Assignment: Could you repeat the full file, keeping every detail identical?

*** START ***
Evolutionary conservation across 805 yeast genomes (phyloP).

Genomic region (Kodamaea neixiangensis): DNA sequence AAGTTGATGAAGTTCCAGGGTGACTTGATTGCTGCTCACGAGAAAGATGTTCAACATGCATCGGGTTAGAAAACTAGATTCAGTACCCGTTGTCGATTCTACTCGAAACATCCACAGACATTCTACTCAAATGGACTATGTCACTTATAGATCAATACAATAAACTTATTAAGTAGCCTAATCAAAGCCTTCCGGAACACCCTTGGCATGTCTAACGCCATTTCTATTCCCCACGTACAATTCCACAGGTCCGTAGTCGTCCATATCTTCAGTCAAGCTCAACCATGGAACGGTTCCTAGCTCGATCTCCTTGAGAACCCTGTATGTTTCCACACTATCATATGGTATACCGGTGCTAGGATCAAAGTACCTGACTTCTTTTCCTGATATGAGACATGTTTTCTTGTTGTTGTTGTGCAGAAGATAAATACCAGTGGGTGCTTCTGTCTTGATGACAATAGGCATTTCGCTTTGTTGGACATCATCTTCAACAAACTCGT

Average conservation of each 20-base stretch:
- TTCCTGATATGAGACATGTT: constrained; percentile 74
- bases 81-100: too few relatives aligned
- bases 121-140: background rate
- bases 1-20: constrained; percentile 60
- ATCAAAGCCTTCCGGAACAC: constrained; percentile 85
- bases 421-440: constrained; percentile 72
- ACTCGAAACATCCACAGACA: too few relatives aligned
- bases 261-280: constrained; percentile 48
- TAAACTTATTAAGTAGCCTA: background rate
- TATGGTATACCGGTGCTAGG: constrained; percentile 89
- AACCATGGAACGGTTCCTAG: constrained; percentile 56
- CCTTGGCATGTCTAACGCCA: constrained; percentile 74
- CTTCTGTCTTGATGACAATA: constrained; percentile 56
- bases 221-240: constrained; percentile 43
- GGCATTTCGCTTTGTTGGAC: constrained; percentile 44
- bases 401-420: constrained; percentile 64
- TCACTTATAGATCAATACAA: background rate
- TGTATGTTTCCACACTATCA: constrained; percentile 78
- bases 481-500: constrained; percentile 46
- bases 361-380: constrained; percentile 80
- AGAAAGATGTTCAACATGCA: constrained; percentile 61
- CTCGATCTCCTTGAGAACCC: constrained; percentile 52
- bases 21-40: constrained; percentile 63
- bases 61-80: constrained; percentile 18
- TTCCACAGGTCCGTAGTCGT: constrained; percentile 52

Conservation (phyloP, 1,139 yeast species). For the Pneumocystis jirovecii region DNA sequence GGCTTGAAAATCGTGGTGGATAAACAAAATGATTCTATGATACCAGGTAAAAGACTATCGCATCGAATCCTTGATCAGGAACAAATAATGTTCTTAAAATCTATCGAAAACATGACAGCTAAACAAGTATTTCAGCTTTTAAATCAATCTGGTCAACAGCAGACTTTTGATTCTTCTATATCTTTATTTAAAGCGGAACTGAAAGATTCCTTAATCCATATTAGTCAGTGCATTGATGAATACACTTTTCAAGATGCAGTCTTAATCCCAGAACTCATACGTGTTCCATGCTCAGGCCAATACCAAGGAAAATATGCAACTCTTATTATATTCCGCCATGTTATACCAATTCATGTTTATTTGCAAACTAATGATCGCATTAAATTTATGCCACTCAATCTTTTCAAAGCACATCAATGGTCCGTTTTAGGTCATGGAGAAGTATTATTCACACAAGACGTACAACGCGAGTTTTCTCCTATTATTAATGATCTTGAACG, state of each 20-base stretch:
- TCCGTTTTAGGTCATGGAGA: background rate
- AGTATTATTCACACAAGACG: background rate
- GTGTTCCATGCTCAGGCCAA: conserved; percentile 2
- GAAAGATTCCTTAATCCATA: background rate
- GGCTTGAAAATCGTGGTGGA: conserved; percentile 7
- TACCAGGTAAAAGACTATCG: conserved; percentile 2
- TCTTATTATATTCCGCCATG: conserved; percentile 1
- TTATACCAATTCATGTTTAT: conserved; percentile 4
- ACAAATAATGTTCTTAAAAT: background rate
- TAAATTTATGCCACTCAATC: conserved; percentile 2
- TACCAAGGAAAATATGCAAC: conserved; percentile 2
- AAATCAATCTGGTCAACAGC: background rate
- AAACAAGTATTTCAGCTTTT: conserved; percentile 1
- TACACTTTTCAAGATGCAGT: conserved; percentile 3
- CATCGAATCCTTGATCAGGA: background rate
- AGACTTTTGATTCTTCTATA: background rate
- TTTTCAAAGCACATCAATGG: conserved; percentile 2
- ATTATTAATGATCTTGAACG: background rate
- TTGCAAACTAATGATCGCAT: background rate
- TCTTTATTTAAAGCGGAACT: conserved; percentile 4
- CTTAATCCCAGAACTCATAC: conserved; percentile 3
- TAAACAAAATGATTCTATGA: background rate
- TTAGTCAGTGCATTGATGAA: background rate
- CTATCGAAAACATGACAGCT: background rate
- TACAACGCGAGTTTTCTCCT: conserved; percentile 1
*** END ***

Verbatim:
Evolutionary conservation across 805 yeast genomes (phyloP).

Genomic region (Kodamaea neixiangensis): DNA sequence AAGTTGATGAAGTTCCAGGGTGACTTGATTGCTGCTCACGAGAAAGATGTTCAACATGCATCGGGTTAGAAAACTAGATTCAGTACCCGTTGTCGATTCTACTCGAAACATCCACAGACATTCTACTCAAATGGACTATGTCACTTATAGATCAATACAATAAACTTATTAAGTAGCCTAATCAAAGCCTTCCGGAACACCCTTGGCATGTCTAACGCCATTTCTATTCCCCACGTACAATTCCACAGGTCCGTAGTCGTCCATATCTTCAGTCAAGCTCAACCATGGAACGGTTCCTAGCTCGATCTCCTTGAGAACCCTGTATGTTTCCACACTATCATATGGTATACCGGTGCTAGGATCAAAGTACCTGACTTCTTTTCCTGATATGAGACATGTTTTCTTGTTGTTGTTGTGCAGAAGATAAATACCAGTGGGTGCTTCTGTCTTGATGACAATAGGCATTTCGCTTTGTTGGACATCATCTTCAACAAACTCGT

Average conservation of each 20-base stretch:
- TTCCTGATATGAGACATGTT: constrained; percentile 74
- bases 81-100: too few relatives aligned
- bases 121-140: background rate
- bases 1-20: constrained; percentile 60
- ATCAAAGCCTTCCGGAACAC: constrained; percentile 85
- bases 421-440: constrained; percentile 72
- ACTCGAAACATCCACAGACA: too few relatives aligned
- bases 261-280: constrained; percentile 48
- TAAACTTATTAAGTAGCCTA: background rate
- TATGGTATACCGGTGCTAGG: constrained; percentile 89
- AACCATGGAACGGTTCCTAG: constrained; percentile 56
- CCTTGGCATGTCTAACGCCA: constrained; percentile 74
- CTTCTGTCTTGATGACAATA: constrained; percentile 56
- bases 221-240: constrained; percentile 43
- GGCATTTCGCTTTGTTGGAC: constrained; percentile 44
- bases 401-420: constrained; percentile 64
- TCACTTATAGATCAATACAA: background rate
- TGTATGTTTCCACACTATCA: constrained; percentile 78
- bases 481-500: constrained; percentile 46
- bases 361-380: constrained; percentile 80
- AGAAAGATGTTCAACATGCA: constrained; percentile 61
- CTCGATCTCCTTGAGAACCC: constrained; percentile 52
- bases 21-40: constrained; percentile 63
- bases 61-80: constrained; percentile 18
- TTCCACAGGTCCGTAGTCGT: constrained; percentile 52

Conservation (phyloP, 1,139 yeast species). For the Pneumocystis jirovecii region DNA sequence GGCTTGAAAATCGTGGTGGATAAACAAAATGATTCTATGATACCAGGTAAAAGACTATCGCATCGAATCCTTGATCAGGAACAAATAATGTTCTTAAAATCTATCGAAAACATGACAGCTAAACAAGTATTTCAGCTTTTAAATCAATCTGGTCAACAGCAGACTTTTGATTCTTCTATATCTTTATTTAAAGCGGAACTGAAAGATTCCTTAATCCATATTAGTCAGTGCATTGATGAATACACTTTTCAAGATGCAGTCTTAATCCCAGAACTCATACGTGTTCCATGCTCAGGCCAATACCAAGGAAAATATGCAACTCTTATTATATTCCGCCATGTTATACCAATTCATGTTTATTTGCAAACTAATGATCGCATTAAATTTATGCCACTCAATCTTTTCAAAGCACATCAATGGTCCGTTTTAGGTCATGGAGAAGTATTATTCACACAAGACGTACAACGCGAGTTTTCTCCTATTATTAATGATCTTGAACG, state of each 20-base stretch:
- TCCGTTTTAGGTCATGGAGA: background rate
- AGTATTATTCACACAAGACG: background rate
- GTGTTCCATGCTCAGGCCAA: conserved; percentile 2
- GAAAGATTCCTTAATCCATA: background rate
- GGCTTGAAAATCGTGGTGGA: conserved; percentile 7
- TACCAGGTAAAAGACTATCG: conserved; percentile 2
- TCTTATTATATTCCGCCATG: conserved; percentile 1
- TTATACCAATTCATGTTTAT: conserved; percentile 4
- ACAAATAATGTTCTTAAAAT: background rate
- TAAATTTATGCCACTCAATC: conserved; percentile 2
- TACCAAGGAAAATATGCAAC: conserved; percentile 2
- AAATCAATCTGGTCAACAGC: background rate
- AAACAAGTATTTCAGCTTTT: conserved; percentile 1
- TACACTTTTCAAGATGCAGT: conserved; percentile 3
- CATCGAATCCTTGATCAGGA: background rate
- AGACTTTTGATTCTTCTATA: background rate
- TTTTCAAAGCACATCAATGG: conserved; percentile 2
- ATTATTAATGATCTTGAACG: background rate
- TTGCAAACTAATGATCGCAT: background rate
- TCTTTATTTAAAGCGGAACT: conserved; percentile 4
- CTTAATCCCAGAACTCATAC: conserved; percentile 3
- TAAACAAAATGATTCTATGA: background rate
- TTAGTCAGTGCATTGATGAA: background rate
- CTATCGAAAACATGACAGCT: background rate
- TACAACGCGAGTTTTCTCCT: conserved; percentile 1